When it comes to personal finances, history and civics, science, income inequality, laws on the books…. 64% of Americans do not own a valid passport. Hence, more than half the country has never even seen the world outside of America. This is due to geographic AND scheduling purposes. And the sad truth is, that if you’re young, you likely aren’t consuming much news either. And if there’s roughly the same amount of millennials as baby boomers, why don’t millennials wield the same political power or media influence? The sad truth is that even if given a position of power and influence, or even just a soap box, many young Americans wouldn’t have very much to say. They simply don’t care. In 2010, over half of the youth polled in advance of the midterm elections didn’t register to vote because they weren’t interested.



That’s at least 38.5 million young people who simply did not care enough to register. Given that the second biggest reason is deadline-oriented, it would be reasonable to implement same-day registration across the nation to remove this excuse. That being said, when 38.5 million people willfully prefer exclusion and apathy from politics, the system can only be blamed so much. And in a time when their national unemployment rate is 40%-50% above the national average, you really have to wonder why. To a degree, our increasingly dysfunctional system shapes the views of those who bear the brunt of its mistakes. But that’s not the only reason.

Most people claim they care about “real,” hard news, but their reading and viewing habits say otherwise. CNN’s ridiculous coverage of MH370 saw their biggest ratings of the year, and some of the broadest interest in a news story in years. Broad ignorance is desirable for some.

The reality is that most people treat serious hard journalism as a niche hobby, akin to watching NASCAR. 30% of Americans can’t name a single right protected by the First Amendment. Only 53% correctly identified the Democrats as being in control of Congress, with 15% picking the GOP– and 32% not even able to venture a guess. This may be explained in part due to the large and growing pay gap between journalists and PR people. Also, that PRs outnumber journalists in the US by a ratio of 4.6 to 1, though I imagine that’s more a reflection of priorities than anything else.  Despite the fact that telling you this is likely to cause you to disagree even more intensely, these are issues that affect all of us, together.



One report from a youth advocacy group called the Young Invincibles, measuring only lowered tax revenue and safety net costs, found that high unemployment among millennials, ages 18-34, costs the U.S. more than $25 billion annually. What little recovering this economy has done is lbeing undone by this unaddressed economic calamity. And it’s being left unaddressed because its a unsexy, uninteresting, not imminently-life threatening issue.



The worst thing? All this can change.

If young people in America voted at rates of even 40-50%, we would be living in a different country today. The same is true across demographics. It doesn’t stop there, though. Being an active, educated, informed, vigilant citizen, and dare I say running for office would make big changes too. Unpaid internships could be a thing of the past, as they already are in many other similar countries. Congress wouldn’t dare go on recess with their constituents in such a sorry state, if they knew it would mean their jobs. Why can you refinance a mortgage but not a student loan? How come attempts to rectify this die quiet deaths, out of the headlines? How can you change Washington without meaningfully interacting with it? Textbook price gouging could end tomorrow. It could be significantly easier to file taxes. With crumbling infrastructure, idle workers, and low interest rates, some see nothing but opportunity. Corporate subsidies could end. This “lost generation” could get back on track. America could get a much-needed raise. NSA surveillance could end. Voting is not the only step, but it is an important first one, and it is habit forming. And it would change things, especially in midterm elections where less people vote overall. The obscene and growing inequality holding back America’s growth will never get addressed with our current rates of engagement. Growth without jobs and profits without prosperity could end. The stock market may be booming, but most of us know better.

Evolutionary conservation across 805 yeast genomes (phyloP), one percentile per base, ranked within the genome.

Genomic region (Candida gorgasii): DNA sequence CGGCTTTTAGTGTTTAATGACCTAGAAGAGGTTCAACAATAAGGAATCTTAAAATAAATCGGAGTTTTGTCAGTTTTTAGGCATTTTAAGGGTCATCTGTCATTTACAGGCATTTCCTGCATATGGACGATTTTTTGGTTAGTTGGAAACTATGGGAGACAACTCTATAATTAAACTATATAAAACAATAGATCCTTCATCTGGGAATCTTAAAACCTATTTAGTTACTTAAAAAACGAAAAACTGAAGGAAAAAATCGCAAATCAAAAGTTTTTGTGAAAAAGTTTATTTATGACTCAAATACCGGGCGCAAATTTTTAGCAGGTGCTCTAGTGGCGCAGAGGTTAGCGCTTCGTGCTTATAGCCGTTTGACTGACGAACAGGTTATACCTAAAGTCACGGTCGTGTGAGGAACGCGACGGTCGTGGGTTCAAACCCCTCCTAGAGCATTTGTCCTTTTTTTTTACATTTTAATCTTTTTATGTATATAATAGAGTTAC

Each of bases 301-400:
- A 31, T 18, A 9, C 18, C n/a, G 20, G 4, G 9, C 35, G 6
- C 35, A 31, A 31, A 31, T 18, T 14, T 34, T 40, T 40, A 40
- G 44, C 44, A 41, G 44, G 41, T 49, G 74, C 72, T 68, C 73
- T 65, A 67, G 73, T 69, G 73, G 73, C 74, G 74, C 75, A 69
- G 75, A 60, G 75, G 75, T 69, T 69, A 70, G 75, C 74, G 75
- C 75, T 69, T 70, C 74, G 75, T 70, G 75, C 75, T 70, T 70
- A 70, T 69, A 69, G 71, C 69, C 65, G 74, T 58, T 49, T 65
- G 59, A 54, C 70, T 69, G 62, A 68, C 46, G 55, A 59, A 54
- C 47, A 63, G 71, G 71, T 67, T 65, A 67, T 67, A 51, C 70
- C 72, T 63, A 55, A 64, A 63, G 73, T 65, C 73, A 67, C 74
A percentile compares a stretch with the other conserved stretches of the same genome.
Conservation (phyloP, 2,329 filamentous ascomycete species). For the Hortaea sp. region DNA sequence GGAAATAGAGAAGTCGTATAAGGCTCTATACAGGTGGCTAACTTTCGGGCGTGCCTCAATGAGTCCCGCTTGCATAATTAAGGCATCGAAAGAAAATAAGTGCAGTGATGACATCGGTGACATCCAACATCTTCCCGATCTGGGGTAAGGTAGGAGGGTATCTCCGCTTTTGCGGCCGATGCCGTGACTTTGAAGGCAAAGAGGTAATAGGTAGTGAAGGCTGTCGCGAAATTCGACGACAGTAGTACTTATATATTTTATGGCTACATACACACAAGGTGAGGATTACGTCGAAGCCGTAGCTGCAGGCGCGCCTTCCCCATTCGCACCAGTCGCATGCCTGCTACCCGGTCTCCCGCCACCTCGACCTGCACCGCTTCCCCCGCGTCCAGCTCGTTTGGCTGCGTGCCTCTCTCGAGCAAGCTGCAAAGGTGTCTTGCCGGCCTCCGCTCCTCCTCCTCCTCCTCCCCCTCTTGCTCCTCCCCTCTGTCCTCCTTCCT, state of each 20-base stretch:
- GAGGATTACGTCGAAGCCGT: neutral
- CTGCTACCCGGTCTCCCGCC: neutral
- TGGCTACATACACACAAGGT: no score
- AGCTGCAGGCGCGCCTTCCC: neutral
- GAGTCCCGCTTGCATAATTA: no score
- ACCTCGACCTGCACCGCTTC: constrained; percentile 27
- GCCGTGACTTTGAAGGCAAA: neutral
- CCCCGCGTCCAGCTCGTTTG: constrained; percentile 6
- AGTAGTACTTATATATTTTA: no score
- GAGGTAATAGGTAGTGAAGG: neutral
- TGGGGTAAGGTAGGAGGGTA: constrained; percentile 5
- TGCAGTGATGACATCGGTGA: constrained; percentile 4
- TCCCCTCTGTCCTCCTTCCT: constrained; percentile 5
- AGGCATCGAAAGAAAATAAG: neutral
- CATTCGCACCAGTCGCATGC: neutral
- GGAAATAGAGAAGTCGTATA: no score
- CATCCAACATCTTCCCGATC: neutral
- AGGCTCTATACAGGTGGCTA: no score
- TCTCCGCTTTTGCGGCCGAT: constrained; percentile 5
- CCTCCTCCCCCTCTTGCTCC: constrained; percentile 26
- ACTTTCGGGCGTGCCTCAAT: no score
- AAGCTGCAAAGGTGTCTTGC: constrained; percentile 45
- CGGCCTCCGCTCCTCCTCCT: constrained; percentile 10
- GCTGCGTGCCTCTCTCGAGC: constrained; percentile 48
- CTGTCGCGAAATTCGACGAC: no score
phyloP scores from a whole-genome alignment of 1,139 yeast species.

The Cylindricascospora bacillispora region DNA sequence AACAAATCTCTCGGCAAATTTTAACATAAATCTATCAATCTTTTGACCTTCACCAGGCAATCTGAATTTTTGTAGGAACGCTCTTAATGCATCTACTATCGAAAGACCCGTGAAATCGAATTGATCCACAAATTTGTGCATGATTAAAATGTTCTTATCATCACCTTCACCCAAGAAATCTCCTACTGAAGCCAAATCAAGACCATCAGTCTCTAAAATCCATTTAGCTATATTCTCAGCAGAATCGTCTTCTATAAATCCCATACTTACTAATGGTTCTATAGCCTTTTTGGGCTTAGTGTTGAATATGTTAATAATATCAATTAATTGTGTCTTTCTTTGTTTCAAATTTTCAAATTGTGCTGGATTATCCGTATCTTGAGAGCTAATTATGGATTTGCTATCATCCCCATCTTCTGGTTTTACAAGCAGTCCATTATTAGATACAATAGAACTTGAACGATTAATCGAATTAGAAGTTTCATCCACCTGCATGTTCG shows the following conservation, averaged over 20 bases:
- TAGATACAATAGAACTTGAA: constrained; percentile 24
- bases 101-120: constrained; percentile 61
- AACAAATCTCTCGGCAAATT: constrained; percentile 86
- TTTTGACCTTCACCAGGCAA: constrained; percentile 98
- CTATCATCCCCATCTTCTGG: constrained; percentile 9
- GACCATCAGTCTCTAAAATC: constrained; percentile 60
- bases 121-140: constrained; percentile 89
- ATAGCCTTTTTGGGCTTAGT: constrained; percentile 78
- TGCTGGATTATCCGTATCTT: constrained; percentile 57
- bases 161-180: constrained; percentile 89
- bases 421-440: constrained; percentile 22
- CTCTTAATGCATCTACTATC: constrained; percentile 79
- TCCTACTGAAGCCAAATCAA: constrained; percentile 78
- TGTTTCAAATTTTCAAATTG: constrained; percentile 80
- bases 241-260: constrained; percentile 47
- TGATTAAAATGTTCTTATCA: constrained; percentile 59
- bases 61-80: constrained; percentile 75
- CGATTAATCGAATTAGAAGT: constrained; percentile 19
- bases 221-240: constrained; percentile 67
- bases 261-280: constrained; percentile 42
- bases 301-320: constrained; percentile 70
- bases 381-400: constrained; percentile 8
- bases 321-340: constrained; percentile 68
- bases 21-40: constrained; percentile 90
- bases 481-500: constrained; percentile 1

Simply put, your priorities could be reflected in your government. It looks grim, but those of us who grew up in and lived through the 90s know that nothing lasts forever. And that our government, and indeed, all world governments, can accomplish some truly great things. And honestly, it’s not as bad as it looks.


We know things are bad. But we also know that they were once better.

Ronald Reagan once said “all great change in America begins at the dinner table.” Voting too much trouble? Just pick up a newspaper and read a few stories. That too time consuming? Just try and start a conversation with some friends, or even strangers, about their politics, and see what they think is right. Too difficult to sort out good journalism from bad? I’ll do it for you. All it takes is a few small gestures and actions, and a bit of reading and conversation to get your political consciousness forming. And once you’re informed, active, and organized, you will be unstoppable.

And hey, maybe if done quick enough, we can stop this 90s revival dead in its tracks. It really wasn’t that cool of a time anyways.

See you in 2018.